How long does the cookie stay valid?  Even if it's not our job to prevent hijacking the cookie locally, if there *is* some exploit to get it, like cross site scripting, we don't want the attacker to be able to continue to use it even after the original session is logged out.

Comment 11 Tomas Hoger 2011-12-21 14:05:33 UTC
Of course, if using SSL and if app has no XSS issues, there should be no easy way for any attacker to get access to the cookie.  This still sounds like a bug, and something that probably should not be too hard to fix.

Comment 12 Mike McCune 2012-01-26 19:38:41 UTC
mass move to CFSE product.

Comment 14 Shannon Hughes 2012-02-09 14:49:04 UTC
I looked into the technical details to remove the replay attack vulnerability. The cookie data is comprised of the session data, then a '--' delimiter followed by the HMAC of the session. the user would not be able to tamper the data since its signed but there is indeed a replay attack vulnerability when i signed out and sent the same cookie headers back to the server. 

we would need to change the store mechanism from cookie_store to a db/active record store so we could delete session records on user logout. I created a session table and modified the store but looks like we have to make some changes to our session logic (especially user_sessions in views) to make this work correctly. predicting a lot of regression testing would need to be done to get the confidence rating up for robustness. 

I'll check up with a couple other team members who might see an easier path but looks like regression would take a hit since this is our session layer.

Comment 16 Bryan Kearney 2014-09-08 19:04:58 UTC
I do not believe this is an issue any longer, I am moving to ON_QA for 6.1 to verify.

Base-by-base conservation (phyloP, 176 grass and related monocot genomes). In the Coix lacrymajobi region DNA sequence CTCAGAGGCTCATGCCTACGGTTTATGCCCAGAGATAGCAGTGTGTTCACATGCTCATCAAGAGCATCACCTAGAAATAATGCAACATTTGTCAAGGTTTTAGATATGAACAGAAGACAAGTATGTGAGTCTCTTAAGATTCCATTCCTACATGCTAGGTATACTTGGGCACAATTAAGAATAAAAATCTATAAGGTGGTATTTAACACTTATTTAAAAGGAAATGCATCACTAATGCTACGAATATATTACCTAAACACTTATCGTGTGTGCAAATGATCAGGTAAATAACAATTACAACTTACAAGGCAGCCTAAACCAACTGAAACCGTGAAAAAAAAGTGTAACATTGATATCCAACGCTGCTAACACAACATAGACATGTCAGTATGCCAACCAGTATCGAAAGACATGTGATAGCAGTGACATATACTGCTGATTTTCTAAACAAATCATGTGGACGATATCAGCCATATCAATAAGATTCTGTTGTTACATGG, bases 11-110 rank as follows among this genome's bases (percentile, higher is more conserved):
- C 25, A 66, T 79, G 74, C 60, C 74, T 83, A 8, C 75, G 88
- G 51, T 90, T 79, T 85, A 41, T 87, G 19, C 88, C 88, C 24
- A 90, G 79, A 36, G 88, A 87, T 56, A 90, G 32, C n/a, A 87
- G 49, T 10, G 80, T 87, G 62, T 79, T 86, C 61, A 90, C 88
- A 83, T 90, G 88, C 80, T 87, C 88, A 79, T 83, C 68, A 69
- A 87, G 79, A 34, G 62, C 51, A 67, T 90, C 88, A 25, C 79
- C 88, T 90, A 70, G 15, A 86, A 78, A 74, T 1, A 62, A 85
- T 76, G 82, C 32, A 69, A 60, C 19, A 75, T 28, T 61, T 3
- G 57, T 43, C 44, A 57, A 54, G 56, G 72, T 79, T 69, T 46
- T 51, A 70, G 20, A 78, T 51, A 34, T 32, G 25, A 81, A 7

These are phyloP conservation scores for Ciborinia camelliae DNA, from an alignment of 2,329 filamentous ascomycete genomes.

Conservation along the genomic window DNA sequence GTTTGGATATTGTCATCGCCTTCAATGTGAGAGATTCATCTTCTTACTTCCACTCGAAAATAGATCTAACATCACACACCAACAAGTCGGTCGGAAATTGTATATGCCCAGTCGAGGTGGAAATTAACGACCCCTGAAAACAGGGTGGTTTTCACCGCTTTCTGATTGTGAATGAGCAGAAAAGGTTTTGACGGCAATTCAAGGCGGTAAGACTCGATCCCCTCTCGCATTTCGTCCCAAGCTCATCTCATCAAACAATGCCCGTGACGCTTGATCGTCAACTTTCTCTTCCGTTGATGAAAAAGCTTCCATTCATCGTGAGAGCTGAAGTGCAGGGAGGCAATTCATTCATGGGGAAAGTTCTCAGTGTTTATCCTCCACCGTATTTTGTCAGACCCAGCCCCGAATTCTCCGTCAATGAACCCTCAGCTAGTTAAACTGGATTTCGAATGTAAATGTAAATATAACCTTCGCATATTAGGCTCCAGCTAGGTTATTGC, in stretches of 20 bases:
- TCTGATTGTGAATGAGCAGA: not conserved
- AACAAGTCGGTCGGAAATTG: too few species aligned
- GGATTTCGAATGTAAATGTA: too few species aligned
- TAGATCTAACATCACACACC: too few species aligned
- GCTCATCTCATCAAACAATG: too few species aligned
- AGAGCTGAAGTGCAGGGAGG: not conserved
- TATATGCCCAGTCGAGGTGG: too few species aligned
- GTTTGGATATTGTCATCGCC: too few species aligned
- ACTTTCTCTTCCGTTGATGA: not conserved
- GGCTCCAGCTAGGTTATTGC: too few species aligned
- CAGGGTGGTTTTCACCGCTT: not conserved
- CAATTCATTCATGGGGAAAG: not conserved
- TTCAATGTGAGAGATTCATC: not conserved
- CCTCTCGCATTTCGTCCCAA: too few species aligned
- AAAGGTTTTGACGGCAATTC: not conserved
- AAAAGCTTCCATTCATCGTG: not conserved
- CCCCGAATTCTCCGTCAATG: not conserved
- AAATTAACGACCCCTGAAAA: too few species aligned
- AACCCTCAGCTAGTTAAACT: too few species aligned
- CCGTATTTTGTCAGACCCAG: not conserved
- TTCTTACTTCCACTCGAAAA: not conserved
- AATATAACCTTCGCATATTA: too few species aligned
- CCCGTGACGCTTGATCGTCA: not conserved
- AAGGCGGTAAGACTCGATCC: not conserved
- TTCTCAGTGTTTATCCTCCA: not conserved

Comment 17 Corey Welton 2014-10-10 17:36:33 UTC
Nope, this is still valid (and I had little reason to suspect anything was changed to fix it, tbh).  

I just copied session id from admin user, created a new user 'hacker', logged out as admin and logged back in as 'hacker', copied the session id back and voila, I was admin again.

I am not sure why we are not simply crafting a new unique session id for each login, that gets destroyed once that account is logged out.

* apr-util-ldap-1.3.9-3.el6_0.1.x86_64
* candlepin-0.9.32-1.el6.noarch
* candlepin-common-1.0.8-1.el6.noarch
* candlepin-selinux-0.9.32-1.el6.noarch
* candlepin-tomcat6-0.9.32-1.el6.noarch
* elasticsearch-0.90.10-7.el6.noarch
* foreman-1.7.0-0.develop.201410091913git35b6fb9.el6.noarch
* foreman-compute-1.7.0-0.develop.201410091913git35b6fb9.el6.noarch
* foreman-gce-1.7.0-0.develop.201410091913git35b6fb9.el6.noarch
* foreman-libvirt-1.7.0-0.develop.201410091913git35b6fb9.el6.noarch
* foreman-ovirt-1.7.0-0.develop.201410091913git35b6fb9.el6.noarch
* foreman-postgresql-1.7.0-0.develop.201410091913git35b6fb9.el6.noarch
* foreman-proxy-1.7.0-0.develop.201410081229git52f0bac.el6.noarch
* foreman-release-1.7.0-0.develop.201410091913git35b6fb9.el6.noarch
* foreman-selinux-1.7.0-0.develop.201409301113git2f345de.el6.noarch
* foreman-vmware-1.7.0-0.develop.201410091913git35b6fb9.el6.noarch
* katello-2.1.0-1.201410091751gitc9c45c1.el6.noarch
* katello-certs-tools-2.0.1-1.el6.noarch
* katello-default-ca-1.0-1.noarch
* katello-installer-2.1.0-1.201410021645git304e036.el6.noarch
* katello-repos-2.1.1-1.el6.noarch
* katello-server-ca-1.0-1.noarch